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Poll: Should State Be Allowed to Mandate Moves Into Group Homes?

Should ‘intellectually disabled’ people be allowed to stay in developmental centers or out-of-state facilities, if that’s what their families prefer?

Last week, Gov. Chris Christie conditionally vetoed legislation that would have limited the state’s ability to move people with intellectual disabilities into group homes. The vetoes applied to two separate bills: S-2158/A-3418 and S-2249/A-3475. The first bill would have put a moratorium on residents at out-of-state facilities being transferred back to New Jersey. The second would have required that residents of developmental centers slated for closure remain within 30 miles of those facilities.

Christie administration officials have argued that although it is understandable for families to be worried about their loved ones, the options for community placement in the state have increased substantially and oversight of community residences has become much more stringent in recent years. They note that in most cases, it is beneficial for those with disabilities to live in the community, rather than in institutions. The state, they say, needs maximum flexibility in this process.

But many families fear that community group homes will not provide the support and services necessary – and point to two recent deaths as examples of what could happen. What’s more, they are concerned about their loved ones being ripped from the only homes they’ve known and in many cases, put somewhere where it is difficult for their families to visit them frequently.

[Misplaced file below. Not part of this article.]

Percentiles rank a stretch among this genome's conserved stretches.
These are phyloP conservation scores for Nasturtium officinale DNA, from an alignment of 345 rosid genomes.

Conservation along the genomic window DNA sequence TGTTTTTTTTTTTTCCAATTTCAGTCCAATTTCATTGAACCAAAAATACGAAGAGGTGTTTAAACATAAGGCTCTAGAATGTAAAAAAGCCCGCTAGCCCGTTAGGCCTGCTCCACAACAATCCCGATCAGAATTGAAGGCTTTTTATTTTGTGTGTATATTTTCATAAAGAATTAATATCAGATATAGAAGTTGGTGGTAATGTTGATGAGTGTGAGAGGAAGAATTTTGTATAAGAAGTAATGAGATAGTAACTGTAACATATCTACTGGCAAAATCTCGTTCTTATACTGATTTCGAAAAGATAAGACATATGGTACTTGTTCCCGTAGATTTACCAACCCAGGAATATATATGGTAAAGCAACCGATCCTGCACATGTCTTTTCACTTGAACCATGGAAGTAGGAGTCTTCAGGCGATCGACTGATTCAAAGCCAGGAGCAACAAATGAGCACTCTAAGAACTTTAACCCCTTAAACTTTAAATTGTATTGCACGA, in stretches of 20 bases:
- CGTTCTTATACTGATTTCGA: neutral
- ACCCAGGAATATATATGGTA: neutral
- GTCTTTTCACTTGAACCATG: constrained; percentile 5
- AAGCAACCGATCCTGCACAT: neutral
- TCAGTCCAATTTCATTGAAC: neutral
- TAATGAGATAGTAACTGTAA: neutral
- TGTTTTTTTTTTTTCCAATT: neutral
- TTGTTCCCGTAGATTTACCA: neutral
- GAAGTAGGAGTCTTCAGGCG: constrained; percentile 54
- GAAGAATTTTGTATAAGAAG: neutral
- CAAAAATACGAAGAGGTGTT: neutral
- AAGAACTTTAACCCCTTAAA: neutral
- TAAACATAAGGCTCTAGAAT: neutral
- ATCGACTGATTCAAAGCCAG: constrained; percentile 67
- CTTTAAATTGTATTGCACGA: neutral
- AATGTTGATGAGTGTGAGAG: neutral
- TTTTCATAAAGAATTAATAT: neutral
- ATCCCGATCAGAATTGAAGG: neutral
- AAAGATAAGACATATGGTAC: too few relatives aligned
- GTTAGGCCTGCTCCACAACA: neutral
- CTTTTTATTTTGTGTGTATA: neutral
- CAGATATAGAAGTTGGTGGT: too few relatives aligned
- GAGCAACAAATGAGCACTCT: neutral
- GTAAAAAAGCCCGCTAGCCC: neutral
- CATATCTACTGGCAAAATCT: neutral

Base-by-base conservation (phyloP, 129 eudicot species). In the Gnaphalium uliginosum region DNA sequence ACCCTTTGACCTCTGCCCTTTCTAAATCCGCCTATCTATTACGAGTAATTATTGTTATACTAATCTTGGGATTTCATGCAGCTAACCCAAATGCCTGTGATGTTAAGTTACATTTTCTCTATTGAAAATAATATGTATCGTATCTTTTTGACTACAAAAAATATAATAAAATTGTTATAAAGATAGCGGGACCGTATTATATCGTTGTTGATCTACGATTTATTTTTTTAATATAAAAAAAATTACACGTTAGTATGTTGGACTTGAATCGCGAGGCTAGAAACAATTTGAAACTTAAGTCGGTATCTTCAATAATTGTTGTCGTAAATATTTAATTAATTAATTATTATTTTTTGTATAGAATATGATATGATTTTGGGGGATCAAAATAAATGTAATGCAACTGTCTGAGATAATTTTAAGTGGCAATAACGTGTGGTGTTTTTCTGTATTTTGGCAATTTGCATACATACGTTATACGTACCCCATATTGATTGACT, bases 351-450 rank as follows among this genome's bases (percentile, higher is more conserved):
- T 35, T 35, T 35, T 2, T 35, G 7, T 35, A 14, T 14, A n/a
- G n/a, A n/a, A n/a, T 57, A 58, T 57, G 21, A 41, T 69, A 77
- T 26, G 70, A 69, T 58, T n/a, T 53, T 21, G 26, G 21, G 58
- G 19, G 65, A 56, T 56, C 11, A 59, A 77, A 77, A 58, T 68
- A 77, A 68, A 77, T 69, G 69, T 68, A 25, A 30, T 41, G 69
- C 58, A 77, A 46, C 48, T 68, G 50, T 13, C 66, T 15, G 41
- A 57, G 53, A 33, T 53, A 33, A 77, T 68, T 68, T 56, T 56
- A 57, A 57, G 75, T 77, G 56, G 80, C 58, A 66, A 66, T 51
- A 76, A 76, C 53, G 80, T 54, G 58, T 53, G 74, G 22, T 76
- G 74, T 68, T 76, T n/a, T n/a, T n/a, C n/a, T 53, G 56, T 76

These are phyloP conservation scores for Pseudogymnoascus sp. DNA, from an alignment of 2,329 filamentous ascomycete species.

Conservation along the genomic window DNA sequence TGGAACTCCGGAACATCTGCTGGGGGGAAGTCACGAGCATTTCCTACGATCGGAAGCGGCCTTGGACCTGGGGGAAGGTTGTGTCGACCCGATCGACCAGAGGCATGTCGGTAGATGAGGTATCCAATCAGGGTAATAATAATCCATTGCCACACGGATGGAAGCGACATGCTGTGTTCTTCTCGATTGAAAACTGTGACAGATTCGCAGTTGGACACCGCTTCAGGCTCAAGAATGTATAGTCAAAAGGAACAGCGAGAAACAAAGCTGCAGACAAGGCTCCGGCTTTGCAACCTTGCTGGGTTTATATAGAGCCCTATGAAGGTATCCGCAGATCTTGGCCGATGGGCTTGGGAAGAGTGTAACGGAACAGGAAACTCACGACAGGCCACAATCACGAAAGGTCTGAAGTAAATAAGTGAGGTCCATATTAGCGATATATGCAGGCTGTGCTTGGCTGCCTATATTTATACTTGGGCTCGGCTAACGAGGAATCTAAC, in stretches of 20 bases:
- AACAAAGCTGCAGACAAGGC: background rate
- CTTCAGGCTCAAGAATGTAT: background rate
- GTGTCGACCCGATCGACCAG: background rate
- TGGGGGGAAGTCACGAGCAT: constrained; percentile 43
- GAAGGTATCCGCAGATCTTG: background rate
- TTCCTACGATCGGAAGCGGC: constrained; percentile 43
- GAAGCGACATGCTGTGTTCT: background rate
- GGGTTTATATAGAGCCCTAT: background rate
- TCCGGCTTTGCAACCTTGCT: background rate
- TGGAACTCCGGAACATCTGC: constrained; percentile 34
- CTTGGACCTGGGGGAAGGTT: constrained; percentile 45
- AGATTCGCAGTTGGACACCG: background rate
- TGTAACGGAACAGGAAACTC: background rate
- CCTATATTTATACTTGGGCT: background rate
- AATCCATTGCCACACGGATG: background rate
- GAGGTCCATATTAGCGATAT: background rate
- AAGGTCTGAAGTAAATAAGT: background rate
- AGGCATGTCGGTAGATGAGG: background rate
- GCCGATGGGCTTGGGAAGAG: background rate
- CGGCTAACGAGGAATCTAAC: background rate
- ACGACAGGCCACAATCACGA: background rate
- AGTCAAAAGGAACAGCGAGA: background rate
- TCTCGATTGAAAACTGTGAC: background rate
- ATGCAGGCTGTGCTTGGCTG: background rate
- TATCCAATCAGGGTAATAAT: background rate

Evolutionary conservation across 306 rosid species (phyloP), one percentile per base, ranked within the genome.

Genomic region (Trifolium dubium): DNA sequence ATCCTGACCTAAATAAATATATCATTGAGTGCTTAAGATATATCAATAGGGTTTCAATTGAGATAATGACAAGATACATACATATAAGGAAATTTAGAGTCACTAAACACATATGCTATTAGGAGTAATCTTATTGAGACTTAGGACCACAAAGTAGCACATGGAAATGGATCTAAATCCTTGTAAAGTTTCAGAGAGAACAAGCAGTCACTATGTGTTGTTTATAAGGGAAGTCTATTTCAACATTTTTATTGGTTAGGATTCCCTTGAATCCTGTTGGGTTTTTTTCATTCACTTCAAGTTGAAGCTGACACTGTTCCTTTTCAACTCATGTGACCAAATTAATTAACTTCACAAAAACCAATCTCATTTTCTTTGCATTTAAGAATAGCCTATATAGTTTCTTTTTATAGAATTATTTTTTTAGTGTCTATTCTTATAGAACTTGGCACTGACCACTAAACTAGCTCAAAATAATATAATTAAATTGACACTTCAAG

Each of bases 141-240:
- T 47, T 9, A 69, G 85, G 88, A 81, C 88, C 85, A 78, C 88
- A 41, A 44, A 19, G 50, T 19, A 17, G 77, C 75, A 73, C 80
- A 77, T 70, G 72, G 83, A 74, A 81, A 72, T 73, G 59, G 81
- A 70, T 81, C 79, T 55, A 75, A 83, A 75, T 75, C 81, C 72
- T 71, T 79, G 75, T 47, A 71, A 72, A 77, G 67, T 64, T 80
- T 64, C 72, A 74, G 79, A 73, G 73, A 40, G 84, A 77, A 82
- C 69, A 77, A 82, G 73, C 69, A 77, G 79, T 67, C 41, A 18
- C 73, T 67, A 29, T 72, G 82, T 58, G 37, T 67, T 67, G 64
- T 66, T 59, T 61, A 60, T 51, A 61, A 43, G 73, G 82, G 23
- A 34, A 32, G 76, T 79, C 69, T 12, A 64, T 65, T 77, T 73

What do you think? Are their fears warranted? What should the state do?

  • Everyone agrees that this is a difficult issue. But the state, which is footing the bill after all, must have maximum flexibility when it comes to making these decisions. I support Christie on this one.

  • Although similar, we are blending a lot of issues here. The state needs to bring people home from out of state if we have the ability to care for them, regardless of how long they’ve lived elsewhere. It’s a question of funding reimbursement, responsibility and making our system work. However, if someone needs an institution, they shouldn’t be placed in a group home in opposition to the family – particularly if they will be moved far away.

  • Why can’t the state have a moratorium on moving those existing patients – even if they are out of state or in an institution that will remain open – if the family objects? The disabled have enough issues – they shouldn’t be ripped from the only home they’ve known. Only new patients should be sent to the community group homes, unless the family welcomes it.

  • Both the Christie administration and the state Legislature should have involved families more in this plan from the get-go. At least this legislation would have corrected that original mistake. First they closed two development centers in the most populous part of the state and are giving families the dubious choice between a local group home with fewer services or sending patients too far away. Now, they are talking about forcing patients that we sent out of state because we couldn’t provide for them to a new living situation. It’s disgraceful to veto these bills.

  • This is really a complicated and distressing issue. I don’t know enough about it but I do think families need to be consulted.

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